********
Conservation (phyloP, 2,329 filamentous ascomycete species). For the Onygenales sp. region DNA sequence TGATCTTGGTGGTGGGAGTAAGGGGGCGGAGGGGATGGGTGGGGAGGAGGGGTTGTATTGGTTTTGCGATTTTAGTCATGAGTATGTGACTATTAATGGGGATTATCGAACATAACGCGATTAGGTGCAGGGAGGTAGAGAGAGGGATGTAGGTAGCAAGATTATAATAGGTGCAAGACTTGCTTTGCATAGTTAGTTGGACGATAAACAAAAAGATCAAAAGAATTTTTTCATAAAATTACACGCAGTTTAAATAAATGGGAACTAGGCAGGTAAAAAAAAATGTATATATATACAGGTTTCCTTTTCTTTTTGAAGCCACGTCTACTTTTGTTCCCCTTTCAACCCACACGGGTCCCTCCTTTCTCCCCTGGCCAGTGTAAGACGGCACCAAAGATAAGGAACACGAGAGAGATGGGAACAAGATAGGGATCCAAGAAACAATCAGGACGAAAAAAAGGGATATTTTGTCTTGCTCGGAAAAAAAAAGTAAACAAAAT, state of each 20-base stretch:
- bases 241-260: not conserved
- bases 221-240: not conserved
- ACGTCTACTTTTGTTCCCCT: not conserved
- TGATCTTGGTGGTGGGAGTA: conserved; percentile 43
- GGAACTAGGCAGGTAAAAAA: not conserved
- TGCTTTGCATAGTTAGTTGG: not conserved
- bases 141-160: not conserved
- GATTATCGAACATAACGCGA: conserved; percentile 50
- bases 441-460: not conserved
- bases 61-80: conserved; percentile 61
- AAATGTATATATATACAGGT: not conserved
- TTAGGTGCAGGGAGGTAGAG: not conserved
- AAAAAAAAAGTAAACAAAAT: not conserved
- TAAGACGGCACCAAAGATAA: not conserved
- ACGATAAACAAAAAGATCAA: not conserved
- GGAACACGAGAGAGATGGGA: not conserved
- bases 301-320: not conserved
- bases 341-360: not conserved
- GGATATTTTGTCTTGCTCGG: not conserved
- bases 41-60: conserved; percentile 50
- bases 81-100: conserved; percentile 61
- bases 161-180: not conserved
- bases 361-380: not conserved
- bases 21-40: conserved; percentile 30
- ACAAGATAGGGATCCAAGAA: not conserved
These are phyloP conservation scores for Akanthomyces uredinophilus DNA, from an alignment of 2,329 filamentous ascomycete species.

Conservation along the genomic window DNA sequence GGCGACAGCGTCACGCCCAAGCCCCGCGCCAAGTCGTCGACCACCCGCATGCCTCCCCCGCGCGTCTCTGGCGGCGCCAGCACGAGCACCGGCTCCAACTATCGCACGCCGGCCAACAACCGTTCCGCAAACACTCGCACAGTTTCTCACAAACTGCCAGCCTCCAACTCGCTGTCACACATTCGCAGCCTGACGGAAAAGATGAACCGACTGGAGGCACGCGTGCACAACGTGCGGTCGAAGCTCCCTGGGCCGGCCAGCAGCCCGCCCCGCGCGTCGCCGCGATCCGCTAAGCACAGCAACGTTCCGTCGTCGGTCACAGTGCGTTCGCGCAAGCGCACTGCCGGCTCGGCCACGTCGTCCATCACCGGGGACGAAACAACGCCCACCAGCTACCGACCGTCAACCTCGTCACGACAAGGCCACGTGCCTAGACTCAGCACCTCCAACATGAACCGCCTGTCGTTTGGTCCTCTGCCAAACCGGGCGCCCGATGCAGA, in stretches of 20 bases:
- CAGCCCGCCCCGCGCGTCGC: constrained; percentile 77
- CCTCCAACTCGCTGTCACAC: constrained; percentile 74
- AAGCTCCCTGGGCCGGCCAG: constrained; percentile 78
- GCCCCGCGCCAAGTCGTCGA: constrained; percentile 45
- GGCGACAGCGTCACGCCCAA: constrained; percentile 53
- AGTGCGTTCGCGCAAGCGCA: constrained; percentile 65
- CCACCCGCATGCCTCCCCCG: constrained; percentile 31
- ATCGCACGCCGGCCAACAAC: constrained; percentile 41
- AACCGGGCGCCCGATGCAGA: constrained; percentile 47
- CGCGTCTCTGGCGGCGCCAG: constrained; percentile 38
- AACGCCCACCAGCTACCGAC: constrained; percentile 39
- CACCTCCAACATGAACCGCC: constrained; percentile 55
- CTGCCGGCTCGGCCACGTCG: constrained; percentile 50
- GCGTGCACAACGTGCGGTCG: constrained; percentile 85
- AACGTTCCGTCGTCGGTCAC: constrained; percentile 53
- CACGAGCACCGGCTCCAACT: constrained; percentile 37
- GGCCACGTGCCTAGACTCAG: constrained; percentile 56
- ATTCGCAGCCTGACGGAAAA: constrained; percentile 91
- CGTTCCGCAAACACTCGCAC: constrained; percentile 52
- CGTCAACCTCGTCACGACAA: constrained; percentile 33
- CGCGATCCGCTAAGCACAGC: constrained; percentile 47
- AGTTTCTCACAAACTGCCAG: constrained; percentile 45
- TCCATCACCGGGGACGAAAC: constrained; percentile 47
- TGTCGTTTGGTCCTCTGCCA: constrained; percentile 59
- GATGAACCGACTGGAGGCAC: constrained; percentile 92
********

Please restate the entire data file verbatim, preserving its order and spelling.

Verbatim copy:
Conservation (phyloP, 2,329 filamentous ascomycete species). For the Onygenales sp. region DNA sequence TGATCTTGGTGGTGGGAGTAAGGGGGCGGAGGGGATGGGTGGGGAGGAGGGGTTGTATTGGTTTTGCGATTTTAGTCATGAGTATGTGACTATTAATGGGGATTATCGAACATAACGCGATTAGGTGCAGGGAGGTAGAGAGAGGGATGTAGGTAGCAAGATTATAATAGGTGCAAGACTTGCTTTGCATAGTTAGTTGGACGATAAACAAAAAGATCAAAAGAATTTTTTCATAAAATTACACGCAGTTTAAATAAATGGGAACTAGGCAGGTAAAAAAAAATGTATATATATACAGGTTTCCTTTTCTTTTTGAAGCCACGTCTACTTTTGTTCCCCTTTCAACCCACACGGGTCCCTCCTTTCTCCCCTGGCCAGTGTAAGACGGCACCAAAGATAAGGAACACGAGAGAGATGGGAACAAGATAGGGATCCAAGAAACAATCAGGACGAAAAAAAGGGATATTTTGTCTTGCTCGGAAAAAAAAAGTAAACAAAAT, state of each 20-base stretch:
- bases 241-260: not conserved
- bases 221-240: not conserved
- ACGTCTACTTTTGTTCCCCT: not conserved
- TGATCTTGGTGGTGGGAGTA: conserved; percentile 43
- GGAACTAGGCAGGTAAAAAA: not conserved
- TGCTTTGCATAGTTAGTTGG: not conserved
- bases 141-160: not conserved
- GATTATCGAACATAACGCGA: conserved; percentile 50
- bases 441-460: not conserved
- bases 61-80: conserved; percentile 61
- AAATGTATATATATACAGGT: not conserved
- TTAGGTGCAGGGAGGTAGAG: not conserved
- AAAAAAAAAGTAAACAAAAT: not conserved
- TAAGACGGCACCAAAGATAA: not conserved
- ACGATAAACAAAAAGATCAA: not conserved
- GGAACACGAGAGAGATGGGA: not conserved
- bases 301-320: not conserved
- bases 341-360: not conserved
- GGATATTTTGTCTTGCTCGG: not conserved
- bases 41-60: conserved; percentile 50
- bases 81-100: conserved; percentile 61
- bases 161-180: not conserved
- bases 361-380: not conserved
- bases 21-40: conserved; percentile 30
- ACAAGATAGGGATCCAAGAA: not conserved
These are phyloP conservation scores for Akanthomyces uredinophilus DNA, from an alignment of 2,329 filamentous ascomycete species.

Conservation along the genomic window DNA sequence GGCGACAGCGTCACGCCCAAGCCCCGCGCCAAGTCGTCGACCACCCGCATGCCTCCCCCGCGCGTCTCTGGCGGCGCCAGCACGAGCACCGGCTCCAACTATCGCACGCCGGCCAACAACCGTTCCGCAAACACTCGCACAGTTTCTCACAAACTGCCAGCCTCCAACTCGCTGTCACACATTCGCAGCCTGACGGAAAAGATGAACCGACTGGAGGCACGCGTGCACAACGTGCGGTCGAAGCTCCCTGGGCCGGCCAGCAGCCCGCCCCGCGCGTCGCCGCGATCCGCTAAGCACAGCAACGTTCCGTCGTCGGTCACAGTGCGTTCGCGCAAGCGCACTGCCGGCTCGGCCACGTCGTCCATCACCGGGGACGAAACAACGCCCACCAGCTACCGACCGTCAACCTCGTCACGACAAGGCCACGTGCCTAGACTCAGCACCTCCAACATGAACCGCCTGTCGTTTGGTCCTCTGCCAAACCGGGCGCCCGATGCAGA, in stretches of 20 bases:
- CAGCCCGCCCCGCGCGTCGC: constrained; percentile 77
- CCTCCAACTCGCTGTCACAC: constrained; percentile 74
- AAGCTCCCTGGGCCGGCCAG: constrained; percentile 78
- GCCCCGCGCCAAGTCGTCGA: constrained; percentile 45
- GGCGACAGCGTCACGCCCAA: constrained; percentile 53
- AGTGCGTTCGCGCAAGCGCA: constrained; percentile 65
- CCACCCGCATGCCTCCCCCG: constrained; percentile 31
- ATCGCACGCCGGCCAACAAC: constrained; percentile 41
- AACCGGGCGCCCGATGCAGA: constrained; percentile 47
- CGCGTCTCTGGCGGCGCCAG: constrained; percentile 38
- AACGCCCACCAGCTACCGAC: constrained; percentile 39
- CACCTCCAACATGAACCGCC: constrained; percentile 55
- CTGCCGGCTCGGCCACGTCG: constrained; percentile 50
- GCGTGCACAACGTGCGGTCG: constrained; percentile 85
- AACGTTCCGTCGTCGGTCAC: constrained; percentile 53
- CACGAGCACCGGCTCCAACT: constrained; percentile 37
- GGCCACGTGCCTAGACTCAG: constrained; percentile 56
- ATTCGCAGCCTGACGGAAAA: constrained; percentile 91
- CGTTCCGCAAACACTCGCAC: constrained; percentile 52
- CGTCAACCTCGTCACGACAA: constrained; percentile 33
- CGCGATCCGCTAAGCACAGC: constrained; percentile 47
- AGTTTCTCACAAACTGCCAG: constrained; percentile 45
- TCCATCACCGGGGACGAAAC: constrained; percentile 47
- TGTCGTTTGGTCCTCTGCCA: constrained; percentile 59
- GATGAACCGACTGGAGGCAC: constrained; percentile 92